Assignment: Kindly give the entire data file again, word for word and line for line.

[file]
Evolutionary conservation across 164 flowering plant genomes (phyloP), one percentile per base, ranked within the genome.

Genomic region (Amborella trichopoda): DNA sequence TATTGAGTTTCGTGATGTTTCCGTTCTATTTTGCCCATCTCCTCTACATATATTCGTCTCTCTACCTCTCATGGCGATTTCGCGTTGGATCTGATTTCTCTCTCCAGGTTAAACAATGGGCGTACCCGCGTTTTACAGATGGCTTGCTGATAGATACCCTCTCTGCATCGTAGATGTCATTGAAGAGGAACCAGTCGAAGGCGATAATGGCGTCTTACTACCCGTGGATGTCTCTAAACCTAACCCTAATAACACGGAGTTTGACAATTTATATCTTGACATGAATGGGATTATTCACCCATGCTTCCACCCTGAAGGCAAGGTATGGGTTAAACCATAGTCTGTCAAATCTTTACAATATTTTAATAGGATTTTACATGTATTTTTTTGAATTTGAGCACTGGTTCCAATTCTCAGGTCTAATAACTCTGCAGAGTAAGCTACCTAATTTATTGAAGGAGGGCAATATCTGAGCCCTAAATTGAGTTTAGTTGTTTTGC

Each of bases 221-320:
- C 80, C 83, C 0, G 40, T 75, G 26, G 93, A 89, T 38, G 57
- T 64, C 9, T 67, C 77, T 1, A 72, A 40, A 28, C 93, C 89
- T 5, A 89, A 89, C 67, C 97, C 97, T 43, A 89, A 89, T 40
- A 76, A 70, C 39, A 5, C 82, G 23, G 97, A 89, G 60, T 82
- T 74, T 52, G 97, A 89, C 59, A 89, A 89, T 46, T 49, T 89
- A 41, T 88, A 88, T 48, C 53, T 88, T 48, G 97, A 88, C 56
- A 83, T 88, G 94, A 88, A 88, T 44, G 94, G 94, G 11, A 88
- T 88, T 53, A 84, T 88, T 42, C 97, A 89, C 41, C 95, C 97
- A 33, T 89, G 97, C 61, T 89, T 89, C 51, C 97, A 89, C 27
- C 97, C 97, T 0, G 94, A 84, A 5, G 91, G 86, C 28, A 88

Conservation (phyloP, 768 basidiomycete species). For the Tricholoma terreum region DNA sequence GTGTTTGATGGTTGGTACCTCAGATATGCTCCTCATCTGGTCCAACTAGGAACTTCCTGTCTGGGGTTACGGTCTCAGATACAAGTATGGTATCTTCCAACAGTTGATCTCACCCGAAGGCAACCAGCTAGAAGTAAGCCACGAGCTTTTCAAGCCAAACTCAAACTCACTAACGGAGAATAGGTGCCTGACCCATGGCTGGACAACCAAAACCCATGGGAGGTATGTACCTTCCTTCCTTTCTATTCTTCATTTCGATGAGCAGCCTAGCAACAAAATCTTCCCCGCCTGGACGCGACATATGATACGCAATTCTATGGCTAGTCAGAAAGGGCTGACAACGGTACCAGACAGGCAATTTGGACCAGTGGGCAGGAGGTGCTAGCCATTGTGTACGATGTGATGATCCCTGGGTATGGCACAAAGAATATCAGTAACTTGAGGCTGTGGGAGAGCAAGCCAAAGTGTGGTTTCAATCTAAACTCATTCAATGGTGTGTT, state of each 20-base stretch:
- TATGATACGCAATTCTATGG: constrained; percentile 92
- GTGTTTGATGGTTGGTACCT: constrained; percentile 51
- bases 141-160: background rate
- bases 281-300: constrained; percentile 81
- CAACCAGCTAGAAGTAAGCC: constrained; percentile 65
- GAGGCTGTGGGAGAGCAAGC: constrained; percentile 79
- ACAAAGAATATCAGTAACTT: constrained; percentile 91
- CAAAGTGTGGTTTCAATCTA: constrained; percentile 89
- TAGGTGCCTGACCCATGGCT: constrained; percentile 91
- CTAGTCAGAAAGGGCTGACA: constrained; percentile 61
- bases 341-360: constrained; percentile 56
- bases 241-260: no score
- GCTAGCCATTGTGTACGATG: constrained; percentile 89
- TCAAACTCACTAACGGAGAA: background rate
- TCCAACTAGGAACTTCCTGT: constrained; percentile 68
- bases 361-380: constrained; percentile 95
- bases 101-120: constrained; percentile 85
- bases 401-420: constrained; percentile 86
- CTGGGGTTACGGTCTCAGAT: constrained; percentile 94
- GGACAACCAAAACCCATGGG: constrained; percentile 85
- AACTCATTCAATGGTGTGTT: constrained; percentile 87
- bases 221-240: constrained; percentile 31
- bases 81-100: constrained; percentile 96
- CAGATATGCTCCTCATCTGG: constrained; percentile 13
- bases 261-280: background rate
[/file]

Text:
Evolutionary conservation across 164 flowering plant genomes (phyloP), one percentile per base, ranked within the genome.

Genomic region (Amborella trichopoda): DNA sequence TATTGAGTTTCGTGATGTTTCCGTTCTATTTTGCCCATCTCCTCTACATATATTCGTCTCTCTACCTCTCATGGCGATTTCGCGTTGGATCTGATTTCTCTCTCCAGGTTAAACAATGGGCGTACCCGCGTTTTACAGATGGCTTGCTGATAGATACCCTCTCTGCATCGTAGATGTCATTGAAGAGGAACCAGTCGAAGGCGATAATGGCGTCTTACTACCCGTGGATGTCTCTAAACCTAACCCTAATAACACGGAGTTTGACAATTTATATCTTGACATGAATGGGATTATTCACCCATGCTTCCACCCTGAAGGCAAGGTATGGGTTAAACCATAGTCTGTCAAATCTTTACAATATTTTAATAGGATTTTACATGTATTTTTTTGAATTTGAGCACTGGTTCCAATTCTCAGGTCTAATAACTCTGCAGAGTAAGCTACCTAATTTATTGAAGGAGGGCAATATCTGAGCCCTAAATTGAGTTTAGTTGTTTTGC

Each of bases 221-320:
- C 80, C 83, C 0, G 40, T 75, G 26, G 93, A 89, T 38, G 57
- T 64, C 9, T 67, C 77, T 1, A 72, A 40, A 28, C 93, C 89
- T 5, A 89, A 89, C 67, C 97, C 97, T 43, A 89, A 89, T 40
- A 76, A 70, C 39, A 5, C 82, G 23, G 97, A 89, G 60, T 82
- T 74, T 52, G 97, A 89, C 59, A 89, A 89, T 46, T 49, T 89
- A 41, T 88, A 88, T 48, C 53, T 88, T 48, G 97, A 88, C 56
- A 83, T 88, G 94, A 88, A 88, T 44, G 94, G 94, G 11, A 88
- T 88, T 53, A 84, T 88, T 42, C 97, A 89, C 41, C 95, C 97
- A 33, T 89, G 97, C 61, T 89, T 89, C 51, C 97, A 89, C 27
- C 97, C 97, T 0, G 94, A 84, A 5, G 91, G 86, C 28, A 88

Conservation (phyloP, 768 basidiomycete species). For the Tricholoma terreum region DNA sequence GTGTTTGATGGTTGGTACCTCAGATATGCTCCTCATCTGGTCCAACTAGGAACTTCCTGTCTGGGGTTACGGTCTCAGATACAAGTATGGTATCTTCCAACAGTTGATCTCACCCGAAGGCAACCAGCTAGAAGTAAGCCACGAGCTTTTCAAGCCAAACTCAAACTCACTAACGGAGAATAGGTGCCTGACCCATGGCTGGACAACCAAAACCCATGGGAGGTATGTACCTTCCTTCCTTTCTATTCTTCATTTCGATGAGCAGCCTAGCAACAAAATCTTCCCCGCCTGGACGCGACATATGATACGCAATTCTATGGCTAGTCAGAAAGGGCTGACAACGGTACCAGACAGGCAATTTGGACCAGTGGGCAGGAGGTGCTAGCCATTGTGTACGATGTGATGATCCCTGGGTATGGCACAAAGAATATCAGTAACTTGAGGCTGTGGGAGAGCAAGCCAAAGTGTGGTTTCAATCTAAACTCATTCAATGGTGTGTT, state of each 20-base stretch:
- TATGATACGCAATTCTATGG: constrained; percentile 92
- GTGTTTGATGGTTGGTACCT: constrained; percentile 51
- bases 141-160: background rate
- bases 281-300: constrained; percentile 81
- CAACCAGCTAGAAGTAAGCC: constrained; percentile 65
- GAGGCTGTGGGAGAGCAAGC: constrained; percentile 79
- ACAAAGAATATCAGTAACTT: constrained; percentile 91
- CAAAGTGTGGTTTCAATCTA: constrained; percentile 89
- TAGGTGCCTGACCCATGGCT: constrained; percentile 91
- CTAGTCAGAAAGGGCTGACA: constrained; percentile 61
- bases 341-360: constrained; percentile 56
- bases 241-260: no score
- GCTAGCCATTGTGTACGATG: constrained; percentile 89
- TCAAACTCACTAACGGAGAA: background rate
- TCCAACTAGGAACTTCCTGT: constrained; percentile 68
- bases 361-380: constrained; percentile 95
- bases 101-120: constrained; percentile 85
- bases 401-420: constrained; percentile 86
- CTGGGGTTACGGTCTCAGAT: constrained; percentile 94
- GGACAACCAAAACCCATGGG: constrained; percentile 85
- AACTCATTCAATGGTGTGTT: constrained; percentile 87
- bases 221-240: constrained; percentile 31
- bases 81-100: constrained; percentile 96
- CAGATATGCTCCTCATCTGG: constrained; percentile 13
- bases 261-280: background rate